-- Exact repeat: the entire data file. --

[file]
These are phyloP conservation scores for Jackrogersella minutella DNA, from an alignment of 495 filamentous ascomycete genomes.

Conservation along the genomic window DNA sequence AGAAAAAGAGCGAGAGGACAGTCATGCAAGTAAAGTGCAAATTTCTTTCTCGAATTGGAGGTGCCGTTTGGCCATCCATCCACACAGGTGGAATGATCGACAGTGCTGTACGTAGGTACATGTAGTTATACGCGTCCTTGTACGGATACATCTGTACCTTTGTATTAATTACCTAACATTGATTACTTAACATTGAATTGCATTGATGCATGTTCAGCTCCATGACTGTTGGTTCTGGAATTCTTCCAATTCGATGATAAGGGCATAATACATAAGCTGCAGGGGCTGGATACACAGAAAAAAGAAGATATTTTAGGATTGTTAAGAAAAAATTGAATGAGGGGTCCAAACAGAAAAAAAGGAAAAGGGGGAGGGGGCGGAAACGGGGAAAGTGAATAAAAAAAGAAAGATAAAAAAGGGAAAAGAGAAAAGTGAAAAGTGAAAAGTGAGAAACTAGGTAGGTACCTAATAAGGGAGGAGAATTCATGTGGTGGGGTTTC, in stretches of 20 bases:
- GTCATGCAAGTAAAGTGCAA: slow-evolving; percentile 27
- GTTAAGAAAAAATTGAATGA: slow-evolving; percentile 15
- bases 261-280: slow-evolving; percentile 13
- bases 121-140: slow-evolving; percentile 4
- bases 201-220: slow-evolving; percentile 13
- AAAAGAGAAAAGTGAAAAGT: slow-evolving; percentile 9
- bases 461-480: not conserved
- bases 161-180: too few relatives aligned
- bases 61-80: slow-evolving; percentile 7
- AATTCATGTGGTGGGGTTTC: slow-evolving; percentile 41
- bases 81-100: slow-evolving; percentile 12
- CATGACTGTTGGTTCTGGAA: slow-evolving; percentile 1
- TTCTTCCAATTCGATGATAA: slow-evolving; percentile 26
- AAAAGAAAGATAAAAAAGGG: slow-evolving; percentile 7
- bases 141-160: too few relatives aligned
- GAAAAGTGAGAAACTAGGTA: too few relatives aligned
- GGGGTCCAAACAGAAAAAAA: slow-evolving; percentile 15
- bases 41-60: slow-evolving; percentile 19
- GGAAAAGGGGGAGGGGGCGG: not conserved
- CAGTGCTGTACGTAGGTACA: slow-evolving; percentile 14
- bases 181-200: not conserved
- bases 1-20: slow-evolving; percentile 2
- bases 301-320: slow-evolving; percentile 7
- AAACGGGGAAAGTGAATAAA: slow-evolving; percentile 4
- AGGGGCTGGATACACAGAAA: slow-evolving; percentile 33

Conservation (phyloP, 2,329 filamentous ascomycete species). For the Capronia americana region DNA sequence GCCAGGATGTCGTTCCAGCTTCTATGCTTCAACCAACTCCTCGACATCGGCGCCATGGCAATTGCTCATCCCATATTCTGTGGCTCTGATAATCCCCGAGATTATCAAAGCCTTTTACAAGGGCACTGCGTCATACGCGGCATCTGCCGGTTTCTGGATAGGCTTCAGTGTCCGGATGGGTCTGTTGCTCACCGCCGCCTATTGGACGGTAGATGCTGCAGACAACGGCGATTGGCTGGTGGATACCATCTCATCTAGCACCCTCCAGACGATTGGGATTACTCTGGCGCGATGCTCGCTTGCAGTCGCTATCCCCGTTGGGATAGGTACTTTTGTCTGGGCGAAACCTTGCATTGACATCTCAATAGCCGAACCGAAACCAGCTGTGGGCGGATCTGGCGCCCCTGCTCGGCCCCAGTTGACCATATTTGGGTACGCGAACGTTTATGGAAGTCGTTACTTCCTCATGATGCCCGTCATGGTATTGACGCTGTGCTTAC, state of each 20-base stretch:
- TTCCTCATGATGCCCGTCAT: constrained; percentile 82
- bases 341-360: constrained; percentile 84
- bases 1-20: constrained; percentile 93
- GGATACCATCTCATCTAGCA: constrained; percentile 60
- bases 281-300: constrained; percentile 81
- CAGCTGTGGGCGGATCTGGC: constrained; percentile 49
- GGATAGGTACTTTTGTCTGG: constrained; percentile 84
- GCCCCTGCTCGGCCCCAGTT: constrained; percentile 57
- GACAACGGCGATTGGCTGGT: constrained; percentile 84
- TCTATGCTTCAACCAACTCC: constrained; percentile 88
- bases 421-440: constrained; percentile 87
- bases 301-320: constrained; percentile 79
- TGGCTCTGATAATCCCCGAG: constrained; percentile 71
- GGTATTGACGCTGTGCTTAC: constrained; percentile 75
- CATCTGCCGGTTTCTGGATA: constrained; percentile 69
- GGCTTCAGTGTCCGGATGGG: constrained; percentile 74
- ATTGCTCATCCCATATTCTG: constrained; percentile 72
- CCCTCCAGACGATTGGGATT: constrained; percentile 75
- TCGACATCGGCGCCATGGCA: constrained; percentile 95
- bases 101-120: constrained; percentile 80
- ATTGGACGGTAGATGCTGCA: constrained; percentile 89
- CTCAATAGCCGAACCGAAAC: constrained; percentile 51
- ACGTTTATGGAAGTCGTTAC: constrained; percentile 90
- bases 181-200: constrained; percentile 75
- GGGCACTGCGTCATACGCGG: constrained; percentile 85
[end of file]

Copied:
These are phyloP conservation scores for Jackrogersella minutella DNA, from an alignment of 495 filamentous ascomycete genomes.

Conservation along the genomic window DNA sequence AGAAAAAGAGCGAGAGGACAGTCATGCAAGTAAAGTGCAAATTTCTTTCTCGAATTGGAGGTGCCGTTTGGCCATCCATCCACACAGGTGGAATGATCGACAGTGCTGTACGTAGGTACATGTAGTTATACGCGTCCTTGTACGGATACATCTGTACCTTTGTATTAATTACCTAACATTGATTACTTAACATTGAATTGCATTGATGCATGTTCAGCTCCATGACTGTTGGTTCTGGAATTCTTCCAATTCGATGATAAGGGCATAATACATAAGCTGCAGGGGCTGGATACACAGAAAAAAGAAGATATTTTAGGATTGTTAAGAAAAAATTGAATGAGGGGTCCAAACAGAAAAAAAGGAAAAGGGGGAGGGGGCGGAAACGGGGAAAGTGAATAAAAAAAGAAAGATAAAAAAGGGAAAAGAGAAAAGTGAAAAGTGAAAAGTGAGAAACTAGGTAGGTACCTAATAAGGGAGGAGAATTCATGTGGTGGGGTTTC, in stretches of 20 bases:
- GTCATGCAAGTAAAGTGCAA: slow-evolving; percentile 27
- GTTAAGAAAAAATTGAATGA: slow-evolving; percentile 15
- bases 261-280: slow-evolving; percentile 13
- bases 121-140: slow-evolving; percentile 4
- bases 201-220: slow-evolving; percentile 13
- AAAAGAGAAAAGTGAAAAGT: slow-evolving; percentile 9
- bases 461-480: not conserved
- bases 161-180: too few relatives aligned
- bases 61-80: slow-evolving; percentile 7
- AATTCATGTGGTGGGGTTTC: slow-evolving; percentile 41
- bases 81-100: slow-evolving; percentile 12
- CATGACTGTTGGTTCTGGAA: slow-evolving; percentile 1
- TTCTTCCAATTCGATGATAA: slow-evolving; percentile 26
- AAAAGAAAGATAAAAAAGGG: slow-evolving; percentile 7
- bases 141-160: too few relatives aligned
- GAAAAGTGAGAAACTAGGTA: too few relatives aligned
- GGGGTCCAAACAGAAAAAAA: slow-evolving; percentile 15
- bases 41-60: slow-evolving; percentile 19
- GGAAAAGGGGGAGGGGGCGG: not conserved
- CAGTGCTGTACGTAGGTACA: slow-evolving; percentile 14
- bases 181-200: not conserved
- bases 1-20: slow-evolving; percentile 2
- bases 301-320: slow-evolving; percentile 7
- AAACGGGGAAAGTGAATAAA: slow-evolving; percentile 4
- AGGGGCTGGATACACAGAAA: slow-evolving; percentile 33

Conservation (phyloP, 2,329 filamentous ascomycete species). For the Capronia americana region DNA sequence GCCAGGATGTCGTTCCAGCTTCTATGCTTCAACCAACTCCTCGACATCGGCGCCATGGCAATTGCTCATCCCATATTCTGTGGCTCTGATAATCCCCGAGATTATCAAAGCCTTTTACAAGGGCACTGCGTCATACGCGGCATCTGCCGGTTTCTGGATAGGCTTCAGTGTCCGGATGGGTCTGTTGCTCACCGCCGCCTATTGGACGGTAGATGCTGCAGACAACGGCGATTGGCTGGTGGATACCATCTCATCTAGCACCCTCCAGACGATTGGGATTACTCTGGCGCGATGCTCGCTTGCAGTCGCTATCCCCGTTGGGATAGGTACTTTTGTCTGGGCGAAACCTTGCATTGACATCTCAATAGCCGAACCGAAACCAGCTGTGGGCGGATCTGGCGCCCCTGCTCGGCCCCAGTTGACCATATTTGGGTACGCGAACGTTTATGGAAGTCGTTACTTCCTCATGATGCCCGTCATGGTATTGACGCTGTGCTTAC, state of each 20-base stretch:
- TTCCTCATGATGCCCGTCAT: constrained; percentile 82
- bases 341-360: constrained; percentile 84
- bases 1-20: constrained; percentile 93
- GGATACCATCTCATCTAGCA: constrained; percentile 60
- bases 281-300: constrained; percentile 81
- CAGCTGTGGGCGGATCTGGC: constrained; percentile 49
- GGATAGGTACTTTTGTCTGG: constrained; percentile 84
- GCCCCTGCTCGGCCCCAGTT: constrained; percentile 57
- GACAACGGCGATTGGCTGGT: constrained; percentile 84
- TCTATGCTTCAACCAACTCC: constrained; percentile 88
- bases 421-440: constrained; percentile 87
- bases 301-320: constrained; percentile 79
- TGGCTCTGATAATCCCCGAG: constrained; percentile 71
- GGTATTGACGCTGTGCTTAC: constrained; percentile 75
- CATCTGCCGGTTTCTGGATA: constrained; percentile 69
- GGCTTCAGTGTCCGGATGGG: constrained; percentile 74
- ATTGCTCATCCCATATTCTG: constrained; percentile 72
- CCCTCCAGACGATTGGGATT: constrained; percentile 75
- TCGACATCGGCGCCATGGCA: constrained; percentile 95
- bases 101-120: constrained; percentile 80
- ATTGGACGGTAGATGCTGCA: constrained; percentile 89
- CTCAATAGCCGAACCGAAAC: constrained; percentile 51
- ACGTTTATGGAAGTCGTTAC: constrained; percentile 90
- bases 181-200: constrained; percentile 75
- GGGCACTGCGTCATACGCGG: constrained; percentile 85